Presentation on theme: "Accommodating Students with Disabilities in Online Courses Presenter: David Wood All Rights Reserved by David Wood."— Presentation transcript:
Accommodating Students with Disabilities in Online Courses Presenter: David Wood All Rights Reserved by David Wood
What would you do if? Have you ever had a student with a disability enroll in one of your courses? How did you accommodate the student? What resources were available to you? What will you do when you do have a student with a disability taking your course?
Types of Disabilities Blind and/or Deaf Paralysis, Mobility Impaired Learning Disabilities (ADHD, Dyslexia) Post Traumatic Stress Disorder (PTSD) Recent events: war (returning vets), motorcycle wrecks
Advantages of Distance Learning Education from the comfort of your home No need for blind to arrange transportation More comfortable for persons with PTSD
Accessibility vs. Usability Accessibility: Able to access all content and services. (alt tags, color blind, closed captioning, transcripts, etc.) Usability: Easy to learn, quick to use, easy to navigate.
Accessibility Tools and Standards World Wide Web Consortium (www.w3c.org) Universal Design (www.design.ncsu.edu/cud) Quality Matters, Section 8 (www.qualitymatters.org) Checklist / Template for Text Documents
Microsoft Word 2010 Accessibility Checker Latest version has an accessibility checker. File > Check for Issues > Check Accessibility May have issues if saved with older version. Try copy and paste into a new file. Always use headings and styles.
Accessible Text Documents Accessible Text Template Workable Template for creating alternative text formats This is a workable accessible text template that has been created for making documents more accessible. Research has found that by using headings and the different font types and sizes provided in the template students with disabilities can better access the content of the document. This template is to be used when converting documents, such as Word documents, into an alternative format for students with disabilities. Note: All relevant graphics and pictures should be given a text description (when possible) so that non sighted students using screen readers will have access to the information in text format. Main Title [ H1, Veranda, 18 ] Subtitle [ H2, Veranda, 16 ] Subject [ H3, Veranda, 14 ] Content [ Normal, Times New roman, 12 ]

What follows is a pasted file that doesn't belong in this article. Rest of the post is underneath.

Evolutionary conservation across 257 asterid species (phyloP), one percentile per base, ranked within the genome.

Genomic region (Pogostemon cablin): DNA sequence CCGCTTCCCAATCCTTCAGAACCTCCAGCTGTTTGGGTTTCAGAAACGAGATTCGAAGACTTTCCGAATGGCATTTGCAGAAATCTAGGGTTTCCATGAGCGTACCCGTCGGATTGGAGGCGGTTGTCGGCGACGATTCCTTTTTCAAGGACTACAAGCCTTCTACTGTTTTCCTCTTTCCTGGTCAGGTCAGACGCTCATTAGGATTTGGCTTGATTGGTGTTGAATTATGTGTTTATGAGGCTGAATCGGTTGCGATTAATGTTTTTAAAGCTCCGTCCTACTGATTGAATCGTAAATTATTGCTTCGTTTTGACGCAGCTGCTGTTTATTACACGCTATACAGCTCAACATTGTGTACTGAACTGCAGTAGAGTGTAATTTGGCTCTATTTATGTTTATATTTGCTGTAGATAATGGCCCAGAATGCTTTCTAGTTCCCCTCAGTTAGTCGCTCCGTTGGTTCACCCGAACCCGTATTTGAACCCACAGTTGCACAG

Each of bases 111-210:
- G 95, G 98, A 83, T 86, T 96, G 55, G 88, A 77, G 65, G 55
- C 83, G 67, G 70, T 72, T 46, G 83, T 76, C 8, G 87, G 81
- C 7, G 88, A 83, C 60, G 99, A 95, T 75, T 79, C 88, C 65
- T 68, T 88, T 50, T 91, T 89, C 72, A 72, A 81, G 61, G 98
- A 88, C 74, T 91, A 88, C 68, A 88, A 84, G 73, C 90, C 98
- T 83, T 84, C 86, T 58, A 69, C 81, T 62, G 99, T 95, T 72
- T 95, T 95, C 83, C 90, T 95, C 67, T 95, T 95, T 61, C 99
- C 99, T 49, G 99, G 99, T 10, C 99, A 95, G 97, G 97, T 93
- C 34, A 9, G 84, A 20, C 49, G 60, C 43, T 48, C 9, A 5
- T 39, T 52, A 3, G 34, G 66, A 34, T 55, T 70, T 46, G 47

Microsoft PowerPoint 2010 Accessibility Checker Always create an outline and use notes section. JAWS users CTRL + SHIFT + N Latest version has an accessibility checker. File > Check for Issues > Check Accessibility May have issues if saved with older version. Try copy and paste into a new file.
Closed Captioning and Transcripts Used by persons who are blind or deaf Costly and time consuming Most YouTube videos do not have CC TV and Internet have different formats DIY (ex. Camtasia) vs. Paying for service Automatic Sync: www.automaticsync.com
Math and Accessibility Difficult to accommodate for screen readers Math Markup Language (MathML) Firefox has a free editor, FireMath Not Accessible: Accessible (with alt tag): alt=“X equals negative b, plus or minus the square root of B squared minus four times A times C all divided by two times A” MathType by Design Science: www.dessci.com
Use of Social Networking Sites Good for connecting with students Comfortable for students with PTSD However, not necessarily accessible Chat programs especially difficult for blind Twitter access: www.accessibletwitter.com
Discussion & Feedback What information did you find most useful? How will you use this information? Do you feel you are prepared? What challenges do you need help with?
Thank You! Any Questions? David R. Wood email@example.com Office: 972.669.6661 Web: online.dcccd.edu